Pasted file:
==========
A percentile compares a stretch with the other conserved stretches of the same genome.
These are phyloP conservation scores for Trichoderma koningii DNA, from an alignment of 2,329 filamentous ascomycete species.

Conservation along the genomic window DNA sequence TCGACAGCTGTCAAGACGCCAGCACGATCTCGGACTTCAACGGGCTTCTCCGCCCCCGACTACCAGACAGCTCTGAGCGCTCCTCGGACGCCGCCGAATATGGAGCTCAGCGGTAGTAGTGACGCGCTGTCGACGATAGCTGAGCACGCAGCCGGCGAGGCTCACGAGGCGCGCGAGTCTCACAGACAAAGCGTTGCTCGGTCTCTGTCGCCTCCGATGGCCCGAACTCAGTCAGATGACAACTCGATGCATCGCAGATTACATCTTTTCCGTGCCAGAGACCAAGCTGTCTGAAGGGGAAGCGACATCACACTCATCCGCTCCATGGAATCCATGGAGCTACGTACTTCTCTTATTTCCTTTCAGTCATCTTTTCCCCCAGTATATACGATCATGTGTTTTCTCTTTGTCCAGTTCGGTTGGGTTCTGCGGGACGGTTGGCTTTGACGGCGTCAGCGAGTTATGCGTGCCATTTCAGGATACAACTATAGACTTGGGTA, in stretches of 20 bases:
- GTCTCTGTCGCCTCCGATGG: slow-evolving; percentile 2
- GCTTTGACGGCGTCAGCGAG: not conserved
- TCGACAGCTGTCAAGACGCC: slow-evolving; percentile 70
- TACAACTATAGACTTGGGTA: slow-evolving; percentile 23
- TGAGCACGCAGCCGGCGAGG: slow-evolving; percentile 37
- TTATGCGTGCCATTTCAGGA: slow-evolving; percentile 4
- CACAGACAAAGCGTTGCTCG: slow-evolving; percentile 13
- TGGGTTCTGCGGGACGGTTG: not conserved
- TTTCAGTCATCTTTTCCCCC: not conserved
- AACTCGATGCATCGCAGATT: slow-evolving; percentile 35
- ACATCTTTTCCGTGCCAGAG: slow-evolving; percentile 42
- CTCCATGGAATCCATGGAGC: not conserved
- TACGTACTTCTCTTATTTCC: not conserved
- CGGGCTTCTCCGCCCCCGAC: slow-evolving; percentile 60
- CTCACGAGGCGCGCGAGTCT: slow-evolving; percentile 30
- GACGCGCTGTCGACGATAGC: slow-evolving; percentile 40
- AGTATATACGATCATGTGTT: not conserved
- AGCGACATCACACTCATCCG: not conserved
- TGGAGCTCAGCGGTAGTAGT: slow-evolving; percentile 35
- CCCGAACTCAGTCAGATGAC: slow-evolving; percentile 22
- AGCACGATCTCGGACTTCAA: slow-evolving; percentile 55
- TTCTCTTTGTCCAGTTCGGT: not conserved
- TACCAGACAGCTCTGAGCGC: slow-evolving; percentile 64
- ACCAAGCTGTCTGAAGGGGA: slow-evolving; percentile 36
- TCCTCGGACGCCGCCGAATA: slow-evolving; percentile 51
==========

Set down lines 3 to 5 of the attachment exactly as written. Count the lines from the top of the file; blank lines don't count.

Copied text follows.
Conservation along the genomic window DNA sequence TCGACAGCTGTCAAGACGCCAGCACGATCTCGGACTTCAACGGGCTTCTCCGCCCCCGACTACCAGACAGCTCTGAGCGCTCCTCGGACGCCGCCGAATATGGAGCTCAGCGGTAGTAGTGACGCGCTGTCGACGATAGCTGAGCACGCAGCCGGCGAGGCTCACGAGGCGCGCGAGTCTCACAGACAAAGCGTTGCTCGGTCTCTGTCGCCTCCGATGGCCCGAACTCAGTCAGATGACAACTCGATGCATCGCAGATTACATCTTTTCCGTGCCAGAGACCAAGCTGTCTGAAGGGGAAGCGACATCACACTCATCCGCTCCATGGAATCCATGGAGCTACGTACTTCTCTTATTTCCTTTCAGTCATCTTTTCCCCCAGTATATACGATCATGTGTTTTCTCTTTGTCCAGTTCGGTTGGGTTCTGCGGGACGGTTGGCTTTGACGGCGTCAGCGAGTTATGCGTGCCATTTCAGGATACAACTATAGACTTGGGTA, in stretches of 20 bases:
- GTCTCTGTCGCCTCCGATGG: slow-evolving; percentile 2
- GCTTTGACGGCGTCAGCGAG: not conserved